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Saturday Newsletter: October 16, 2021

"A Tangled World" By Elodie Weinzierl, 11 (Waban, MA), published in Stone Soup October 2021

A note from William

I hope all is well with our extended Stone Soup family. I took my first post-COVID vacation last week. I drove up from Santa Cruz, California to the Mendocino coast, north of San Francisco, to visit a friend I had not seen since October 2019 when we had traveled in Japan together researching the culinary use of that fabulously colorful mushroom, Amanita muscaria. That is the mushroom many of you will know from the mushroom emoji 🍄. I cooked meals on the fireplace, found about thirty pounds of the porcini mushroom in one fabulously lucky hunt, and came home refreshed!

It is my great pleasure today to announce that Stone Soup is collaborating with our summer school partner, Naomi Kinsman, and her staff at Society of Young Inklings to test the waters for selling Stone Soup site licenses to schools. I have not talked much about Stone Soup sales here in the newsletter, but for the last several years they have been dismal. Times changed, and print subscriptions to private homes have largely gone out of fashion. So, with the help of Naomi and her Young Inklings colleagues, we are doing a proper market study of how the online Stone Soup magazine, blog posts, workshop texts, and creativity prompts can be used to teach creative writing in schools. Thank you, Naomi, for your help with this.

There is other good news since I last wrote the newsletter. We have received a sizable COVID-19 relief grant from the state of California—$15,000!—and a truly substantive pledge towards our upcoming Annual Drive by one of our Stone Soup donors, a true angel (though more on that when we launch our 2021 Annual Drive). Taken together, we are now in the best financial position we have been in years, which is fabulous because it means we can start growing Stone Soup again.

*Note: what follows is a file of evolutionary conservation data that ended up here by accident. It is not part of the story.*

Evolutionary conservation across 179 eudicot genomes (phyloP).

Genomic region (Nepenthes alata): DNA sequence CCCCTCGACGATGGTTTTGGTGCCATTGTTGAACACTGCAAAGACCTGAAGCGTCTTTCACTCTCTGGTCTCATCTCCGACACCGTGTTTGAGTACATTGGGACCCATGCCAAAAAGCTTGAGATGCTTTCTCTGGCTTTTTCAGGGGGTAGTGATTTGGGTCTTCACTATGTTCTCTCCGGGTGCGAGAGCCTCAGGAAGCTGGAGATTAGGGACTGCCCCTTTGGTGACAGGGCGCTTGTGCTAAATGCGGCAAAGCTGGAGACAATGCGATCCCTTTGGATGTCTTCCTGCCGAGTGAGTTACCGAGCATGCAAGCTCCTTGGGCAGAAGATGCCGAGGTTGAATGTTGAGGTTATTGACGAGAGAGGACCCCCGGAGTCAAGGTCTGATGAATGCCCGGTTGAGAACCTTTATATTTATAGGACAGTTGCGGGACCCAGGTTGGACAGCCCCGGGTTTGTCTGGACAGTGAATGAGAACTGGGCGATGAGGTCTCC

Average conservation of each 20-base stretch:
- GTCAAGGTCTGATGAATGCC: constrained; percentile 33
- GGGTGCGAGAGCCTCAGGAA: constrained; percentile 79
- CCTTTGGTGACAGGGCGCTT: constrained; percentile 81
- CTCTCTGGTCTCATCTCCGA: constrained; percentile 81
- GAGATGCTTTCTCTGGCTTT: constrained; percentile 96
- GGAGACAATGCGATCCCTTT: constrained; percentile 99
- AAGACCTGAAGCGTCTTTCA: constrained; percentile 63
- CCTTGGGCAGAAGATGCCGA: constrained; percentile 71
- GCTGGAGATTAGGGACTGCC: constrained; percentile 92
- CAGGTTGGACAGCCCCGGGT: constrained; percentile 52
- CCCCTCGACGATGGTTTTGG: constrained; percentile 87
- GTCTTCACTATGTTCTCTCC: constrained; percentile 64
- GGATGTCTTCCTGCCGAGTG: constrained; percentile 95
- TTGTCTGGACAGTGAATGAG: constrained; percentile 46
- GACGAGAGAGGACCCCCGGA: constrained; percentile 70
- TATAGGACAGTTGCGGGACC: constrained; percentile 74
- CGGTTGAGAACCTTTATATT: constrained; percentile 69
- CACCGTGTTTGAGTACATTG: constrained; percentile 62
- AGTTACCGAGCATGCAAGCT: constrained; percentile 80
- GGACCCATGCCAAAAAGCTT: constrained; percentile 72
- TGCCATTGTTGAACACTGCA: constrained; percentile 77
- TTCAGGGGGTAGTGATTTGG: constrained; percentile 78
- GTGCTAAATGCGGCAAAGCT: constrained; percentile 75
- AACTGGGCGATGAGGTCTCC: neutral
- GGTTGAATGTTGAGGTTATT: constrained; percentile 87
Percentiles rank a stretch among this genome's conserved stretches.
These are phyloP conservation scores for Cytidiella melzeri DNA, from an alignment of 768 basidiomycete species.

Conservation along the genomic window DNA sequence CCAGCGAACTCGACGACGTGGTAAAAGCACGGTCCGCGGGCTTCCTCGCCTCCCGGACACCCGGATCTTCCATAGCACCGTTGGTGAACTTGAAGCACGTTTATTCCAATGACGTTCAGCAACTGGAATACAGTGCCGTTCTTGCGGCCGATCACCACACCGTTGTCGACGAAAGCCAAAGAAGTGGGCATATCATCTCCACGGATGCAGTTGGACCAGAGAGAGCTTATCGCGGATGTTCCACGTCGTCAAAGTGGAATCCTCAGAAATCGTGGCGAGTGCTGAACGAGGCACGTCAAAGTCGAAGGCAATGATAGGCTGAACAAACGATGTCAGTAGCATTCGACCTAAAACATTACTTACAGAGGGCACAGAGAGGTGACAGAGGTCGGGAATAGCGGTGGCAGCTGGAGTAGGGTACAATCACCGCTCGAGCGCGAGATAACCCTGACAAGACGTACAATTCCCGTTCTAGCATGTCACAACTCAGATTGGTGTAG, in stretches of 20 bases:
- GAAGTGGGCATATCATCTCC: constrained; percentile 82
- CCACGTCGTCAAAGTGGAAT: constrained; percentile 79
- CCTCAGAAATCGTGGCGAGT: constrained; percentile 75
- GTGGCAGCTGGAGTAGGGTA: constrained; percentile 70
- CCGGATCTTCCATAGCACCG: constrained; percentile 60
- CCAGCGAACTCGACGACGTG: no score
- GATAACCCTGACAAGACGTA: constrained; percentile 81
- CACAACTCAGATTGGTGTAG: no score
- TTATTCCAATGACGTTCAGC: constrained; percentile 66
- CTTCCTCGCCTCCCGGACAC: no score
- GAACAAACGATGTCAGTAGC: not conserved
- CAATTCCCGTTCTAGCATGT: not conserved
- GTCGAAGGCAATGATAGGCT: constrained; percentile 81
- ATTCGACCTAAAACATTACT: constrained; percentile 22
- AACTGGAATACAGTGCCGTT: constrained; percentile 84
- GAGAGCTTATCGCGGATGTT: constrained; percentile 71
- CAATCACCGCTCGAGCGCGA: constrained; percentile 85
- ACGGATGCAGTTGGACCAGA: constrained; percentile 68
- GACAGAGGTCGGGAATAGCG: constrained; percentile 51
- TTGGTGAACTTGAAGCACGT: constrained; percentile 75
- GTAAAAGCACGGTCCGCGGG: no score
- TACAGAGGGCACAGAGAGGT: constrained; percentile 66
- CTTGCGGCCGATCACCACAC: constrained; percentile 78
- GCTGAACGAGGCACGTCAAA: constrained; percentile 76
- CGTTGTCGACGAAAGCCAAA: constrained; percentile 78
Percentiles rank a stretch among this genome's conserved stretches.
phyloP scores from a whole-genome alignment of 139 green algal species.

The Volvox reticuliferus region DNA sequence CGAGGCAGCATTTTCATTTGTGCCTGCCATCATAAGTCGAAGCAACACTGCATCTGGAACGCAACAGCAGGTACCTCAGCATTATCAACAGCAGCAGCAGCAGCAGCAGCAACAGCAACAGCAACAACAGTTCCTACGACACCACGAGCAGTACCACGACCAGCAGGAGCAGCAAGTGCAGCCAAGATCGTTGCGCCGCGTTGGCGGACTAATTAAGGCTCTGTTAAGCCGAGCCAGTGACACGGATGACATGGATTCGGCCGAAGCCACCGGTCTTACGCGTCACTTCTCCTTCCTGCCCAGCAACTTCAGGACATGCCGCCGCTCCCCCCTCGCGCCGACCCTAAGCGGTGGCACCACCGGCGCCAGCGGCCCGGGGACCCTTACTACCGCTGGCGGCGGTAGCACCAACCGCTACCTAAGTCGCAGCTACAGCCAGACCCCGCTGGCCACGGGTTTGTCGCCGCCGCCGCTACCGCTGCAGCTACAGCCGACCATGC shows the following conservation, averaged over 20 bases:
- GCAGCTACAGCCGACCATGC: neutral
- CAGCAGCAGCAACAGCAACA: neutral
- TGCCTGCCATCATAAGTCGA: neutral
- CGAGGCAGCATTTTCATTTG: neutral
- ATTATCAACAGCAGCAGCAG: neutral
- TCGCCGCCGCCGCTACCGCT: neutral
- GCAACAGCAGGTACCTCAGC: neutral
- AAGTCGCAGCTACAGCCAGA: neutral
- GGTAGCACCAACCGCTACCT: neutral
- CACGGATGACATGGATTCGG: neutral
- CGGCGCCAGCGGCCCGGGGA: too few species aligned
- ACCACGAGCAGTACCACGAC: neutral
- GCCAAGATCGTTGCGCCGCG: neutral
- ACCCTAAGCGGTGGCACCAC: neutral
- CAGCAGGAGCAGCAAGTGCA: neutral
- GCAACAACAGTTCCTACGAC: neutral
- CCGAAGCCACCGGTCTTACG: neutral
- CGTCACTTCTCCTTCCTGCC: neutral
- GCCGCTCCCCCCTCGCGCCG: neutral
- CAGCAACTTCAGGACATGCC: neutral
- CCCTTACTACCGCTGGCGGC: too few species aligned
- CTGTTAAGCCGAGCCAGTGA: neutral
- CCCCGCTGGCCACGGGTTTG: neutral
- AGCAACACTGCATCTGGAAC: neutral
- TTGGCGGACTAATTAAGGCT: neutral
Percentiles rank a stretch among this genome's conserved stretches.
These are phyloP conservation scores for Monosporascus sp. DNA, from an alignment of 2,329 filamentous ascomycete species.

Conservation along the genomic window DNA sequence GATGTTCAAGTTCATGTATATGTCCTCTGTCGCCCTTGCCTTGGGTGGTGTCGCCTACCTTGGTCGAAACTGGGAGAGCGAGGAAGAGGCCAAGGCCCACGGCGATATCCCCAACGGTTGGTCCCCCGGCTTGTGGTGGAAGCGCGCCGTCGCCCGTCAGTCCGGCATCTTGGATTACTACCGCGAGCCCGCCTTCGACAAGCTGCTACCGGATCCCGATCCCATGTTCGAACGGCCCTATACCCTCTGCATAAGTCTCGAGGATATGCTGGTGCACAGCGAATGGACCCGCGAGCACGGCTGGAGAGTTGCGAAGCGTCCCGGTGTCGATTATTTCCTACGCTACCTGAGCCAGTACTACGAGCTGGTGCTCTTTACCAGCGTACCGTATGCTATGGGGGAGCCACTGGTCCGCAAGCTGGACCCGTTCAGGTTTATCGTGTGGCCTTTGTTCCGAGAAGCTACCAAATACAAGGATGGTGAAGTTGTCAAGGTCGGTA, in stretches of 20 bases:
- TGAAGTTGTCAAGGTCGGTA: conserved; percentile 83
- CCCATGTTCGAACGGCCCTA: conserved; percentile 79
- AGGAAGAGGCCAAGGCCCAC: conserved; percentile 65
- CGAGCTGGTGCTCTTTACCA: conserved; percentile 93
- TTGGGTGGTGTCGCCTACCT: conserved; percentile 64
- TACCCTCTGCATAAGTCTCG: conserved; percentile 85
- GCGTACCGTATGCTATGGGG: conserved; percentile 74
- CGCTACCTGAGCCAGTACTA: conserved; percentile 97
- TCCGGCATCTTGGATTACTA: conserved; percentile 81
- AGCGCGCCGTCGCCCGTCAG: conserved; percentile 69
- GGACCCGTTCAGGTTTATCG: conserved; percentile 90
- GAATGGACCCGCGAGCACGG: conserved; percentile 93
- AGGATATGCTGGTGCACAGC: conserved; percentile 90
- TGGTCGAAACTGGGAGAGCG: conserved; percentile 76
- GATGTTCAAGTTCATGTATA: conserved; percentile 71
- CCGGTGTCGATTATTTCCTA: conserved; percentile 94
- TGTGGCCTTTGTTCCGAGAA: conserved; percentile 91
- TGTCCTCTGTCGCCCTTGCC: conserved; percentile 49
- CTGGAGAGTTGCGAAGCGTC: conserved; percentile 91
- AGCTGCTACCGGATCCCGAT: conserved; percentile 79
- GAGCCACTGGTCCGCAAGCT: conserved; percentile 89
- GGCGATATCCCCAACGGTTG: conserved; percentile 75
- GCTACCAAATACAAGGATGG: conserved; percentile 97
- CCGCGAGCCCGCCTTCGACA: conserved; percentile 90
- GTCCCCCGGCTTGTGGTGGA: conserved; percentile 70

Several of us on the Stone Soup staff joined in the virtual awards ceremony at the Green Earth Book Award (GEBA) ceremony on Thursday, October 7, for Abhi Sukhdial’s Three Days till EOC, the novel that won our Long Form fiction contest in 2019. The awards ceremony was the kickoff to a three-day-long EnviroKids Literacy Festival. Our Stone Soup store is down this week as we are reorganizing it, so for now please order Three Days till EOC at Amazon. Abhi’s book was the only winning title by a child.

Elodie Weinzier shows us “A Tangled World” in the complex patterns formed by twisted and arching branches. I really like her photograph. It is actually a kind of photograph that I have taken many times myself as I have personal interest in plants and the shapes they make. Like Elodie, I often see stories in plant shapes. To me, her photograph speaks of energy, of time, of an unfolding life, one that shifts in response to events becoming more interesting, varied, and complex over time.

For today’s project, I’d like you to use your phone's camera to find a pattern in nature that speaks to you. Once you find the pattern that interests you, begin experimenting with framing that image with your camera by moving it around and changing distance and angles as necessary to capture your vision. Take at least ten photographs of each pattern that interests you, and then choose which image of each pattern you like best. Complete the task by deleting the rest. This last step can be difficult, but in the end, as the artist, you need to choose the photograph that most speaks to you.